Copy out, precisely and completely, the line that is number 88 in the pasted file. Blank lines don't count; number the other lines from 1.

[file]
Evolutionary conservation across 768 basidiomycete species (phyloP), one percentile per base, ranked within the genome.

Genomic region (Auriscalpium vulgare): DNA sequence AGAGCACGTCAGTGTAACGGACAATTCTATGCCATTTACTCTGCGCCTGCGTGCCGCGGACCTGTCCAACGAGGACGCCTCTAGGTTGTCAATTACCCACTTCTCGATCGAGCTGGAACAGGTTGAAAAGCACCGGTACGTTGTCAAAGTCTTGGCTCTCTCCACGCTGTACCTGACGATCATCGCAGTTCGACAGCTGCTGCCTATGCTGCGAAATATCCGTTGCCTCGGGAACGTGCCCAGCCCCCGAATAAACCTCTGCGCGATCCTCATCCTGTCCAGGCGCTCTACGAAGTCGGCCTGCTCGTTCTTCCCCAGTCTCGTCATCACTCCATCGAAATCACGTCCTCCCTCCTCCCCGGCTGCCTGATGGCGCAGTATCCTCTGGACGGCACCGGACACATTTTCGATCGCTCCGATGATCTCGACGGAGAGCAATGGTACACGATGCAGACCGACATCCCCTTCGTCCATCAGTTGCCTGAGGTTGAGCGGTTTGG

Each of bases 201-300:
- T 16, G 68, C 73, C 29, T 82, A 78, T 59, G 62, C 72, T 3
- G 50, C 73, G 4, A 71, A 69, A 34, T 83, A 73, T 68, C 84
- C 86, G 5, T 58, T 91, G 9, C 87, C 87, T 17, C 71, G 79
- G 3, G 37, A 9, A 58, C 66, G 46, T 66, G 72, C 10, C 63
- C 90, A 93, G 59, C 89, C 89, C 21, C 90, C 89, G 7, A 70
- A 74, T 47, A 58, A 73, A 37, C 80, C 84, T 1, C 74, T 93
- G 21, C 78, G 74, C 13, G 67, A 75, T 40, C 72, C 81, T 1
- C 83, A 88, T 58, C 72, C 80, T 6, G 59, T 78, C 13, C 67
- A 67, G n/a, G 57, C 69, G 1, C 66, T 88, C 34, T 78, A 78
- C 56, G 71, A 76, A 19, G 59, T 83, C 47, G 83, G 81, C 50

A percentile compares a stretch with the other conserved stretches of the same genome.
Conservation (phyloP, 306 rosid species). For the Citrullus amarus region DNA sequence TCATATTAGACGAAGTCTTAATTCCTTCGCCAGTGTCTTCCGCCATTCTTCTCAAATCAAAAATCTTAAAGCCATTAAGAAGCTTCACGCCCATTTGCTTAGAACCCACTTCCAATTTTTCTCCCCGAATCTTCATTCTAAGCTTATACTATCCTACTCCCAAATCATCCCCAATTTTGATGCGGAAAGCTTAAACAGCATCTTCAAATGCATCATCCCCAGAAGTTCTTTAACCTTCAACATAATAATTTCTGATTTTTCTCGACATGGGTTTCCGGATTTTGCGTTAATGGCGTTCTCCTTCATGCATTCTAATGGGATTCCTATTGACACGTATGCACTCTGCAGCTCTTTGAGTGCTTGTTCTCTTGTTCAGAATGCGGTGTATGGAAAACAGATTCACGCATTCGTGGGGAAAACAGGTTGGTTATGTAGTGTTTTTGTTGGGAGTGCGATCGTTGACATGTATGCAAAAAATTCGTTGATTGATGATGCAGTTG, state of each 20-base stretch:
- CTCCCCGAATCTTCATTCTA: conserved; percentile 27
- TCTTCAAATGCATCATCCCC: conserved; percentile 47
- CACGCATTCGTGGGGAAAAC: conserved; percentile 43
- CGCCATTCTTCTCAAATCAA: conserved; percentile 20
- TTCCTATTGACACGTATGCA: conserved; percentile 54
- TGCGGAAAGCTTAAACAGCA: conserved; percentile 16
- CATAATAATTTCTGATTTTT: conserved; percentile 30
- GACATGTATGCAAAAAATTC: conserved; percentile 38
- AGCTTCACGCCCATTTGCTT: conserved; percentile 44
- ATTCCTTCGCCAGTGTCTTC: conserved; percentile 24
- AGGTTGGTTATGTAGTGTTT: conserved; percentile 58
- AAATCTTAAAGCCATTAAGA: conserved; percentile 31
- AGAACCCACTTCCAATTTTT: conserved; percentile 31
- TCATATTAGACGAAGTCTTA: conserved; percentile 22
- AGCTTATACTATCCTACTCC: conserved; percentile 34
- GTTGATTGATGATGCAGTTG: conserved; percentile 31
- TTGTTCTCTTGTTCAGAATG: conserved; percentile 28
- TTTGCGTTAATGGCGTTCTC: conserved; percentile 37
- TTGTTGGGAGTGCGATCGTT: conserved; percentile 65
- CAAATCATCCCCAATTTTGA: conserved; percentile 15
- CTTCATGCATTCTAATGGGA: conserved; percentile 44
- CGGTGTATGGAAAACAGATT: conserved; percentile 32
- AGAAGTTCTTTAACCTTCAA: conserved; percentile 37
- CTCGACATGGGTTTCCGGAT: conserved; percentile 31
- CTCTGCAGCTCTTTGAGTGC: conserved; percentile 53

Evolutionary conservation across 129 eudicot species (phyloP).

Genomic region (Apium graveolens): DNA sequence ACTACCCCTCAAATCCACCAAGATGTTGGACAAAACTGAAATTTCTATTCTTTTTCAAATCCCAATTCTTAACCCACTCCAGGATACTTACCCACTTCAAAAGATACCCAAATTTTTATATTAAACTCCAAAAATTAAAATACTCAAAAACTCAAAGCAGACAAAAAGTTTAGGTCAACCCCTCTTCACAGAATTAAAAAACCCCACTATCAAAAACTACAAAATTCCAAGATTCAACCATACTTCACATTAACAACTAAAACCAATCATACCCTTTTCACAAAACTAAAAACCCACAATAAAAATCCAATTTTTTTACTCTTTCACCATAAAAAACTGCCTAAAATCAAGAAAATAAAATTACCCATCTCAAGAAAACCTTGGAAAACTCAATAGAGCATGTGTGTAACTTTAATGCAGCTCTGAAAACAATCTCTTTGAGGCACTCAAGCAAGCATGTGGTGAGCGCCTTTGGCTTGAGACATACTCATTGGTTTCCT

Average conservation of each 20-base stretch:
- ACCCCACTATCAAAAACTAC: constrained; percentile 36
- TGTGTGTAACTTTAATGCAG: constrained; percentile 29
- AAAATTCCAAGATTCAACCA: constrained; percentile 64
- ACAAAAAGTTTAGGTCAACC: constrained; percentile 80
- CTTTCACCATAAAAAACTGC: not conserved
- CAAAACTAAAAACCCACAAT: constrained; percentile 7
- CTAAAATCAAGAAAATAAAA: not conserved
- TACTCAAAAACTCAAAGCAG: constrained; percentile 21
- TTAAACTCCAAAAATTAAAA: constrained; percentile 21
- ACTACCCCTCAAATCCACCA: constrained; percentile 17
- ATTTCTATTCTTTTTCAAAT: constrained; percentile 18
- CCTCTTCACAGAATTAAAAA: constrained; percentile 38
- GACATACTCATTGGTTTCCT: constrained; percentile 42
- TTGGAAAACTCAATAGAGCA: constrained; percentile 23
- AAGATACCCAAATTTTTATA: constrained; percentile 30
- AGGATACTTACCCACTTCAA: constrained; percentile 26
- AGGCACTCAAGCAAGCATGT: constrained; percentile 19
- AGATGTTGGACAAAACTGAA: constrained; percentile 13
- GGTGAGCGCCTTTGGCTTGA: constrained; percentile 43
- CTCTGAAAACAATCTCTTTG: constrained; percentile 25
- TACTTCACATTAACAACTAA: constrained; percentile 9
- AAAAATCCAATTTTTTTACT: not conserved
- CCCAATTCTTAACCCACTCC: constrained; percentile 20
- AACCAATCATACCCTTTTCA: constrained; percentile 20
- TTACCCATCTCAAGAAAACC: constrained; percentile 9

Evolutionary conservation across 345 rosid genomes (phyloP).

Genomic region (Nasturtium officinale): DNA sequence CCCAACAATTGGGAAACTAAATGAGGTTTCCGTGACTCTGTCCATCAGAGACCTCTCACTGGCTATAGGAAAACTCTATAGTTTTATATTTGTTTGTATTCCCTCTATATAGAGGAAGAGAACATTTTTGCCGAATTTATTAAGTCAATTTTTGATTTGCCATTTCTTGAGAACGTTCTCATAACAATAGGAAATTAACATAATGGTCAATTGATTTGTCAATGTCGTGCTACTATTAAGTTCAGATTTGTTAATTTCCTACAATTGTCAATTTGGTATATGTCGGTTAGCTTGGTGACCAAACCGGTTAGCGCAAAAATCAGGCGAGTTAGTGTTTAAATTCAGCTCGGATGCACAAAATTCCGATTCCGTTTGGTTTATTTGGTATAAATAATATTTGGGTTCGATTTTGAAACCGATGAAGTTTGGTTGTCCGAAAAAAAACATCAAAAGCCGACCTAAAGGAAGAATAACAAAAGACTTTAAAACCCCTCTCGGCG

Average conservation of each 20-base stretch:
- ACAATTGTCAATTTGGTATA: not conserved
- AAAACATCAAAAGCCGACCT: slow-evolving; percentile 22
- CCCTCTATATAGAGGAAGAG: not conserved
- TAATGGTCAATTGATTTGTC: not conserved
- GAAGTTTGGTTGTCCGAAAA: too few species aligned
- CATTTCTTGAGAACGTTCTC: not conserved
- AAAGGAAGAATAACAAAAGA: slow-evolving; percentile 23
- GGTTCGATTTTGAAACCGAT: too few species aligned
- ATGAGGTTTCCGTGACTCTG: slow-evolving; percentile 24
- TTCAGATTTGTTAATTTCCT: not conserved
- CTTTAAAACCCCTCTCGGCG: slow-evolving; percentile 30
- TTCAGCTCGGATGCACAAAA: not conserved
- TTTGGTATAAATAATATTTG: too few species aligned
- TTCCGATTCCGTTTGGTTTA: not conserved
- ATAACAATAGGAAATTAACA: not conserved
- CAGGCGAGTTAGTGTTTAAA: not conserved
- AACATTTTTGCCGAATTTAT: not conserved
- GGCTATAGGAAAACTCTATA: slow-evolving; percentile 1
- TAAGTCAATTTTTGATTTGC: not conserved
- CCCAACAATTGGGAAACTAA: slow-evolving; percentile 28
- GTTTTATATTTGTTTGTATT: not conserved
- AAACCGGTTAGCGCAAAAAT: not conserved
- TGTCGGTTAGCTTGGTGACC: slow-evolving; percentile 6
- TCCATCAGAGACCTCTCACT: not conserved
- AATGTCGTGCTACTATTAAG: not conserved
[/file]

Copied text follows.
- AACATTTTTGCCGAATTTAT: not conserved